Based on most paintings of the corpulent and pompous King Henry VIII, it’s difficult to imagine him doing anything the least bit athletic, dangerous or even just strenuous. Yet historians claim that the younger version of Henry liked to joust, which was definitely a sport and required attacking another jouster with a long lance while mounted on a horse. Not only that, it was said that the king was seriously injured in a jousting match and that event turned him into the obese, moody, impulsive wife-hater most people think of him as. Unfortunately, the evidence was lost when the palace was demolished. Now, archeologists have discovered the infamous and long-lost jousting yard. Does this prove Henry VIII was as unlucky at jousting as he was at fathering?
“The images recorded on the radargrams are tantalisingly ambiguous and it has taken some time to reconcile these with what had long been considered to be the location of the tiltyard.”
The “tiltyard” is the jousting court and the radargrams were taken under the direction of Simon Withers, an architectural expert at the University of Greenwich, during a ground-penetrating radar scan of an area underneath what is now the is now the Naval Maritime Museum. The area is assumed to be the location of Greenwich Palace, where Henry VIII was born and held parties and banquets throughout the early years of his reign. (Also known as the Palace of Placentia, it was demolished by Charles II to make room for a new palace, which was never built.) Those events included jousting and records show Henry actually participated in them until January 24, 1536. On that date during a jousting match, Henry was said to have been knocked off of his horse, followed by the horse landing on him followed by over two hours of unconsciousness. This being 1536, it’s believed Henry VIII suffered permanent brain damage as a result of the accident.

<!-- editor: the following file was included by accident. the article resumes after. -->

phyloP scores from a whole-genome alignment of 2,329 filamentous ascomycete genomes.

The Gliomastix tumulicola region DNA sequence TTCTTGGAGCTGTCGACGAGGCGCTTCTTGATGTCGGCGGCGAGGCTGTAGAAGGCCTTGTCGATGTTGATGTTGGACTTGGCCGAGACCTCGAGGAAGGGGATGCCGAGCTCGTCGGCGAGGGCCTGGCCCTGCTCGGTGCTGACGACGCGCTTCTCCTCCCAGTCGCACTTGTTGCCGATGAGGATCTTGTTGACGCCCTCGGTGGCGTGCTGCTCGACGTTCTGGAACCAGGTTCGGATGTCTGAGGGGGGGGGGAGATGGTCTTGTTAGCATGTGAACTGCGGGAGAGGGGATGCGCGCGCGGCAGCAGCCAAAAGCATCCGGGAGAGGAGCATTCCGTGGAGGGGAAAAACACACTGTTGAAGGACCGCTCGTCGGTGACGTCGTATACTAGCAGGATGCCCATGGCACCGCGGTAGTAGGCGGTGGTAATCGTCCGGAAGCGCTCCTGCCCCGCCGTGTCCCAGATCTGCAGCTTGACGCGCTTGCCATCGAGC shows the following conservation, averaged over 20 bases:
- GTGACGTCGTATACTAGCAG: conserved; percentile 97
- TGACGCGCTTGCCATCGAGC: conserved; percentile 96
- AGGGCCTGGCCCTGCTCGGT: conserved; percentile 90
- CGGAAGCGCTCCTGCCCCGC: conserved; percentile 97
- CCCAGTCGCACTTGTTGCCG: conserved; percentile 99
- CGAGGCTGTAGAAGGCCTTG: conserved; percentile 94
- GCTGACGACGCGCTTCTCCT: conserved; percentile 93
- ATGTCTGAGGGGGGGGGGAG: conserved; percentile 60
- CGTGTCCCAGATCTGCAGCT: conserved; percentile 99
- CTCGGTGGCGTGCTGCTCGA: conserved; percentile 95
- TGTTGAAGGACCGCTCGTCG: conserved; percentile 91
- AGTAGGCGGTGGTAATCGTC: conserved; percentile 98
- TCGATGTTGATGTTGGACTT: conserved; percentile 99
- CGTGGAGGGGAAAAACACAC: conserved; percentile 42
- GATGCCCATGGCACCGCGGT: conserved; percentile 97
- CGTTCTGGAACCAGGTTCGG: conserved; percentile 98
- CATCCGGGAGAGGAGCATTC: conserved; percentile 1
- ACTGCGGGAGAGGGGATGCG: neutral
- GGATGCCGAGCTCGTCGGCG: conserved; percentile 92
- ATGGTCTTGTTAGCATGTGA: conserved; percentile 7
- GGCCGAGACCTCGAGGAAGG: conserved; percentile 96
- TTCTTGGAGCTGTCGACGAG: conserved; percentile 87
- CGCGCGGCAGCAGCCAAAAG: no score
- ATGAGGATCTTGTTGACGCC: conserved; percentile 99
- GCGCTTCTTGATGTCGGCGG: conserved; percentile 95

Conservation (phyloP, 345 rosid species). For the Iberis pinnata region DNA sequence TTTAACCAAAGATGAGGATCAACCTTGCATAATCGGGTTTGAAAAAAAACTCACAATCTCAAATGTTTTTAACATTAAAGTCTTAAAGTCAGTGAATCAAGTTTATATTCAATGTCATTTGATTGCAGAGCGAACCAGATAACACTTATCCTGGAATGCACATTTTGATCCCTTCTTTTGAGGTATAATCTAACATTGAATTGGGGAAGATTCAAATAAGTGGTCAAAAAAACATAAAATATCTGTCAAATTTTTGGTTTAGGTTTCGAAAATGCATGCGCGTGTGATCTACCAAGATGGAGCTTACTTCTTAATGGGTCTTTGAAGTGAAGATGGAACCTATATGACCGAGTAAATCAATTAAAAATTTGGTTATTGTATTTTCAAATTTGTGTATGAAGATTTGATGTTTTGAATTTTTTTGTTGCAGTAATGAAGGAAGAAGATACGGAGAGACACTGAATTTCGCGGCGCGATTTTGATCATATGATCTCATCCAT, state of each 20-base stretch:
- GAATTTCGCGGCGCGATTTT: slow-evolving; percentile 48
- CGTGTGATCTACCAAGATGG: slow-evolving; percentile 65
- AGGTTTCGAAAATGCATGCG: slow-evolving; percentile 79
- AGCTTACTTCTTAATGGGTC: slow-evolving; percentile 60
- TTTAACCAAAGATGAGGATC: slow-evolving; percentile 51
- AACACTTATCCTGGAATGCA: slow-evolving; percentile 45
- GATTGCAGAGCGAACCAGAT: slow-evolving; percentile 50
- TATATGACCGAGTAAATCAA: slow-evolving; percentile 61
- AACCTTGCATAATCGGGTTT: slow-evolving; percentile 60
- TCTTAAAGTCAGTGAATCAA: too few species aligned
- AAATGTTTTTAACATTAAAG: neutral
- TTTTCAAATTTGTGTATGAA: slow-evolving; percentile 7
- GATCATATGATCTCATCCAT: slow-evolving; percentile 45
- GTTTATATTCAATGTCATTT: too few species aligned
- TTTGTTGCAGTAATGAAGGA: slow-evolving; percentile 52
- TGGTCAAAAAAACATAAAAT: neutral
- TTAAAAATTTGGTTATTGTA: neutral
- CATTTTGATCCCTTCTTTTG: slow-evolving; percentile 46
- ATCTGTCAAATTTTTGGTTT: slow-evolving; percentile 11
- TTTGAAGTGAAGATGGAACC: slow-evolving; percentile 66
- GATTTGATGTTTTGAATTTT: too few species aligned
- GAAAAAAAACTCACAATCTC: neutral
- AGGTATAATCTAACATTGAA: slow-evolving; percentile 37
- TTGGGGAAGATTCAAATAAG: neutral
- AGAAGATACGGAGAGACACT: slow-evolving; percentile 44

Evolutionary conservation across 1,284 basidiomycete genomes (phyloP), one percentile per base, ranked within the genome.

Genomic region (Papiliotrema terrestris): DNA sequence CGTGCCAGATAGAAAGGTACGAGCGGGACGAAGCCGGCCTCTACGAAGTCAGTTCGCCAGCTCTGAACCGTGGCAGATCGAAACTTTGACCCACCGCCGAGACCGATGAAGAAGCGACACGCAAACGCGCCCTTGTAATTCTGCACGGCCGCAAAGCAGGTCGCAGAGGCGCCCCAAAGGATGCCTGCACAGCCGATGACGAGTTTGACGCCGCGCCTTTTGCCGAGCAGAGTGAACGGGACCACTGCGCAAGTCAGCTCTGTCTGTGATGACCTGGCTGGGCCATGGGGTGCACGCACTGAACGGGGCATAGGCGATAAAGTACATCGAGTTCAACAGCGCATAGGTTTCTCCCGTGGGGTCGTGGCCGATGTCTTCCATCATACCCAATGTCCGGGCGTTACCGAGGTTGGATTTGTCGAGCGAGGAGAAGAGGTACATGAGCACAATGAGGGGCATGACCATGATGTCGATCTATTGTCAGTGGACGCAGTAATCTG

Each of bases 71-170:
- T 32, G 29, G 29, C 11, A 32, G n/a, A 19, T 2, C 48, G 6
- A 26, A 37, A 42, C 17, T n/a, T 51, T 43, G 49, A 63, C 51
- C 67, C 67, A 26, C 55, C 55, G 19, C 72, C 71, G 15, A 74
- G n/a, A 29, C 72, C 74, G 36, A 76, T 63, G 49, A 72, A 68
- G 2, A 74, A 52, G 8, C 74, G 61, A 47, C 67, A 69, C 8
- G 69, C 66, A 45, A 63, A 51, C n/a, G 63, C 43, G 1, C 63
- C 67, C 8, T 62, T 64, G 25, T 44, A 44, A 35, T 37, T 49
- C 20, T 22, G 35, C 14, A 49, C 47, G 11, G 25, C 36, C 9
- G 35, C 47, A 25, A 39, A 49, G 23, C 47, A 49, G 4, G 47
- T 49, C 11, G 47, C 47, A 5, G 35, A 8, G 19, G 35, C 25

The royals were just as secretive back then as they are now, but there’s plenty of circumstantial evidence to back up this claim. Henry was not known to have a temper, but he developed one after the accident. In attendance was second wife Anne Boleyn (he divorced first wife Catherine) who was mother of Elizabeth I and pregnant at the time with what the king hoped was a male heir. It’s believed Anne was told Henry would die (obviously, he didn’t) and the trauma caused her to miscarry, while the head injury caused Henry to behead her rather than getting another divorce. It’s said that Henry was fit in his youth and didn’t get fat until after the accident, which also seemed to be the beginning of the memory problems, impulse control, headaches, insomnia and depression associated with a severe concussion.
“It’s very difficult to think of this octagon not being one of the towers.”
Back to the present. According to Live Science, Withers was scanning the grounds at the Naval Museum in preparation for the 500th anniversary of the Field of the Cloth of Gold summit between England and France in 1520. In addition to the 650 by 250-foot jousting field, they found the remains of two octagonal towers which would have been viewing locations for tournaments. All of this was amazingly just 5.5 feet underground.
” (It) does seem to be this central event that changed the behavior of [Henry VIII].”
Is this proof that Henry VIII changed after an accident on this long-lost jousting tiltyard? Withers thinks so. How would history have been different if the king had stayed on his horse and never hit his head? Who knows? If Anne Boleyn had not miscarried that male child, Henry would have had an heir, she might have survived and England might never have had Elizabeth I.
And Henry VIII never would have had all of those fat, pompous paintings.